I’m so terribly alone, and it’s dark in the apartment. The blackout curtains are drawn tightly to block out the aggressive summer sun. The overhead light is on, but it does nothing to cut through the darkness that is, I recognize, mostly in my own mind.
There are times when the loneliness is so overwhelming that I can’t help but cry. This is one of those times, and a soft whine escapes my lips. I take a deep, shuddering breath and push the cry back down my throat. I mustn’t let the neighbors hear. They don’t like to be disturbed.
I trudge to the window, pushing aside the curtain, and look out at the view. It’s not beautiful scenery by any stretch of the imagination, just the metal roof of a carport and some rundown duplexes. The sun beams in, and the heat is oppressive where it once felt warm and cozy. I try to remember when letting the sun shine on my face brought me peace. But I can’t.
The neighborhood gang of feral cats are acting out their usual soap opera, their strange feline cries warped by the carport’s metal grooves, but these antics hold no interest for me today. Sometimes, I wonder if I even remember what joy truly feels like. Listlessly, I let the curtain fall back into place.
Anxiety creeps in, and I begin to pace between the living room and the kitchen. I wonder how I haven’t already worn a path on these wood floors. Surely my feet are taking the same steps they’ve taken thousands of times before.
My stomach clenches. Maybe this is a symptom of my anxiety and discomfort, but maybe I am hungry. I want to eat even though I’ve already had a reasonable breakfast. I always want to eat, it seems. Some eat to curb the boredom or keep unwanted pain or feelings at bay, and I confess I’ve done that, too. The distraction sounds enticing, but there is no food in the kitchen.
Instead, I stop to drink some water. I drink and drink and drink so much water that my stomach distends. I can hear the water slosh in my stomach when I walk back into the living room. It’s painful and awkward, but it’s nice to feel something, anything. I know I’ll probably have to go to the bathroom very soon, but I’ll think about that later.
Outside, I can hear the voices of my neighbors enjoying their day. I hear some of their children laugh, and one sings an off-key song that I don’t recognize. I have found joy in those sounds before, but not right now. Today, they simply remind me of my isolation. They remind me that I’m here in this apartment alone, neglected.
Would the neighbors greet me if I met them outside? Would welcoming smiles light up their faces? I try to remember the last time I saw them, but their faces blur together. I don’t know if we’re friends.
I step over the discarded toys on the floor and flop onto the couch. Its cushions, while pretty, are cold and hard. Thankfully, the soft blanket I use gives me some slight comfort. I instinctively reach out as I sit, but there is no one near me to touch, and no one reaches back. My heart twists, and I feel my eyes start to water.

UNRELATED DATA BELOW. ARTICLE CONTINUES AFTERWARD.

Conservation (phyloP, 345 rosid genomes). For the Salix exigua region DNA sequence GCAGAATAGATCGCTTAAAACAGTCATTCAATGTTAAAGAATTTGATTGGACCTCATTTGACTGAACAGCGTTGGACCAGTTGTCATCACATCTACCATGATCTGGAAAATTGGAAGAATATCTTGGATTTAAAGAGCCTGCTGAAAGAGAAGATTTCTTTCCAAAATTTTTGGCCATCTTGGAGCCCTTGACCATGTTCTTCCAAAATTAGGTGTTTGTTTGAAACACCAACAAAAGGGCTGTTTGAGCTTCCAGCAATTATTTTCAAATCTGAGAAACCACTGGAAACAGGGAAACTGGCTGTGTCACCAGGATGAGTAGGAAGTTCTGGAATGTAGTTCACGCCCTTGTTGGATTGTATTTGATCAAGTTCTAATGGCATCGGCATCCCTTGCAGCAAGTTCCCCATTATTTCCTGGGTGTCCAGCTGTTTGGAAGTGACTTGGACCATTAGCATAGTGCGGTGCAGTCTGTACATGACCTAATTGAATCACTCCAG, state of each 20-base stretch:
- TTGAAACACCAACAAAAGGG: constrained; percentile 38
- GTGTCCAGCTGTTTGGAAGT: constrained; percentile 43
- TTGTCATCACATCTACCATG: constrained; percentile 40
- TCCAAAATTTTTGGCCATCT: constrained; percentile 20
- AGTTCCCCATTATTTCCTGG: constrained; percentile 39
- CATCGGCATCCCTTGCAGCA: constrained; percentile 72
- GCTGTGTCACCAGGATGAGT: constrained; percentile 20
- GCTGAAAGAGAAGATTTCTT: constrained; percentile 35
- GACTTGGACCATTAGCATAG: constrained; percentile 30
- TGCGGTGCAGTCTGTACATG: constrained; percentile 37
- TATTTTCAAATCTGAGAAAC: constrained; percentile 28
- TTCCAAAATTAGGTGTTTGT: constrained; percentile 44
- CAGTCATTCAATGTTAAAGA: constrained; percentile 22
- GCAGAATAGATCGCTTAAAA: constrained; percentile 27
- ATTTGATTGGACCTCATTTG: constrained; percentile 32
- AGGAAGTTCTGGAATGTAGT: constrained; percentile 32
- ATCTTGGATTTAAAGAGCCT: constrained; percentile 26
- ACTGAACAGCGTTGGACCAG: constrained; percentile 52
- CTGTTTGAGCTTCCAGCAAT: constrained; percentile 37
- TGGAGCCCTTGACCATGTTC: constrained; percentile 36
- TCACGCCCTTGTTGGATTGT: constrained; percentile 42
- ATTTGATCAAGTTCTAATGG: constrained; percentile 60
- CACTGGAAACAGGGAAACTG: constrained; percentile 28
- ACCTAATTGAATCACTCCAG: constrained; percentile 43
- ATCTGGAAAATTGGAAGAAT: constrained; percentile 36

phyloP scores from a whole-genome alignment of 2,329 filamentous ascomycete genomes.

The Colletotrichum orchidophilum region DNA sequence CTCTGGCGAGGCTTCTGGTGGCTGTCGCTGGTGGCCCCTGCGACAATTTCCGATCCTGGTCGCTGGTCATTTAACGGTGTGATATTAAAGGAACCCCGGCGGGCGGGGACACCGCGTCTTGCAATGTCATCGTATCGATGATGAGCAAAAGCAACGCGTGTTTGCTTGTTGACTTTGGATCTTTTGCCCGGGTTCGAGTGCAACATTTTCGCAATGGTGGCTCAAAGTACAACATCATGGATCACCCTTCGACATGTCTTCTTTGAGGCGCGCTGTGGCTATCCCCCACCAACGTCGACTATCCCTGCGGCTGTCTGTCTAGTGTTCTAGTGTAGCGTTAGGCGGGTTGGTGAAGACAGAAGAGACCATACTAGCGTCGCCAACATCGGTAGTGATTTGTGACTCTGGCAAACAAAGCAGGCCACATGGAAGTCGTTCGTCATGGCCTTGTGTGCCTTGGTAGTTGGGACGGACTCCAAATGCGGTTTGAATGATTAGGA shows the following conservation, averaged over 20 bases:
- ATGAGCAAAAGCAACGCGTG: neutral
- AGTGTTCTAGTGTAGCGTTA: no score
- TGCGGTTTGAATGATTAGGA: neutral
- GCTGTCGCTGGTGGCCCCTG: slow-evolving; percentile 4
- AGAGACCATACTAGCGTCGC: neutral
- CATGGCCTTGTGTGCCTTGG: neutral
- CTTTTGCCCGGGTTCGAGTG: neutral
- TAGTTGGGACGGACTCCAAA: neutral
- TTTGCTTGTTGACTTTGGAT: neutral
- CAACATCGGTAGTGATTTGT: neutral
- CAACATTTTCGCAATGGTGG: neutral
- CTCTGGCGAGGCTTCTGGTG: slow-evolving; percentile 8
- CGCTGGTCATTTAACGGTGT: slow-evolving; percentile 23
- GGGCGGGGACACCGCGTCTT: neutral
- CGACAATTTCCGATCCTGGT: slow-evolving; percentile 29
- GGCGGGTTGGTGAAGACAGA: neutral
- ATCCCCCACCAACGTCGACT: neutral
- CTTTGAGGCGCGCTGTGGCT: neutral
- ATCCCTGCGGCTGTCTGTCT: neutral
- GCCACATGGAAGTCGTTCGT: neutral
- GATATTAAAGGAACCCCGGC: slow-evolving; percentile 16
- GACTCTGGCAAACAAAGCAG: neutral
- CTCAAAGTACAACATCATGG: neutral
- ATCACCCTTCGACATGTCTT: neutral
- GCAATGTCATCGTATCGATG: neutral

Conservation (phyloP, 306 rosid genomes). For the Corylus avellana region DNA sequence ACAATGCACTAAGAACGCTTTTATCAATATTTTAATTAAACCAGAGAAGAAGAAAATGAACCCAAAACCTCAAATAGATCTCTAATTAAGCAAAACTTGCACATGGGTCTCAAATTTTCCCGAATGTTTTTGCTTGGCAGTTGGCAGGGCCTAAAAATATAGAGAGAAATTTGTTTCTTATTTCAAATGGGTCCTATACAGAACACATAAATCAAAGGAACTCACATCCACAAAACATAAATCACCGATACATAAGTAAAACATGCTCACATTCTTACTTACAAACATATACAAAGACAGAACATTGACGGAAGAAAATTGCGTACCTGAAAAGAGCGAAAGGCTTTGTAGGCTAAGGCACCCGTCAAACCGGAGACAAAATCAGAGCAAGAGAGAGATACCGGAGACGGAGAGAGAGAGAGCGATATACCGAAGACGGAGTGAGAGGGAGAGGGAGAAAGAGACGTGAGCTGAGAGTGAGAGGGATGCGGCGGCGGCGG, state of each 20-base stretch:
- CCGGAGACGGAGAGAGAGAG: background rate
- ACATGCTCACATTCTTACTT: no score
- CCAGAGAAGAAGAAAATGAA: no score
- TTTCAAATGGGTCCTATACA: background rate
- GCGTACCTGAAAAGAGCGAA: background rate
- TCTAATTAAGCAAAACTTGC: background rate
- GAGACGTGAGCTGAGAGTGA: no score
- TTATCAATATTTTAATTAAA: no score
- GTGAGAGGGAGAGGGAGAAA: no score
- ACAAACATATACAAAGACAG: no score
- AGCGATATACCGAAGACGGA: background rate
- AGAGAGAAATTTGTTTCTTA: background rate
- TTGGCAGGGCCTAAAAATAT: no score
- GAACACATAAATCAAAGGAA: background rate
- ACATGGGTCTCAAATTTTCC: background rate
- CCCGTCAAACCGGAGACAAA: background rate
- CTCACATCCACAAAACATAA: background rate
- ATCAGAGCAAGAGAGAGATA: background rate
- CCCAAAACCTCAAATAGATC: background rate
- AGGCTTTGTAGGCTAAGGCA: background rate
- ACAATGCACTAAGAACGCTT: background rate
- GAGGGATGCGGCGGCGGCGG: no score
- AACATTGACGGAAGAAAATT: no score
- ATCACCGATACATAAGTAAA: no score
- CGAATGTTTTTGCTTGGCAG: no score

The air conditioning kicks on, and it briefly distracts me from my sorrow. The even, mechanical hum of the cool air blowing through the vents makes me realize just how quiet the apartment was before. I think about the times long ago when there were others in the apartment, filling the space with the noises of living. Now it is only me.
Clearly I have been abandoned by those I love, left on my own to contemplate the horrible bleakness of my life. I realize that no one would care if I were to perish this very moment. My withered and decayed corpse would be found years later, and not a tear would be shed.
“Who was this?” they will say. “We don’t know her.” They will check my identification for my name, but then they, too, will quickly forget. I can’t stop my mind from spiraling with these thoughts.
Another quiet whimper sneaks through my mouth and echoes forlornly in the empty room. My entire body yearns for a gentle touch, a loving caress.
If only someone were here. I have so much love to share, but at times like these I think perhaps I was designed to be alone, cruelly fated by a higher power to languish in my desolation.
I leave the couch and pad to the bedroom. At least the bed is comfortable. I jump onto the mattress and burrow under the blankets, wrapping them around me like a hug. I wish I could stay under the covers forever.
I arrange the blankets over my head to block out the meager light fighting to pierce the curtains. The complete darkness gives me some momentary respite, a safe cocoon, but all too quickly, the feelings of abandonment return.
The depression is exhausting, and my eye lids begin to droop heavily. I’m tired. I’m so tired of being trapped outside looking in at a world that has rejected me. What made me happy before? Why can’t I remember?
I start to drift off, desperately hoping for the peaceful oblivion of sleep to ease the pain of emptiness.
And then I hear a noise - the squeak of the front door’s unoiled hinges! I leap out of bed, heart racing, half dragging the blankets onto the floor as I dash into the living room.
No, it is my Human! And with her, she brings joy and new smells, and the world’s brilliance floods back into my heart at the sight of her. I run towards my Human, the most beautiful Human in the world.
She laughs and gives me a loving scritch behind my ear with the same hand that puts delicious food in my bowl. My tail wags uncontrollably as I think about the cuddles in my future.
“Sweet, silly puppy,” my Human says as I run circles around her legs. “You act as though I’ve been gone forever, but I just went to check the mail.”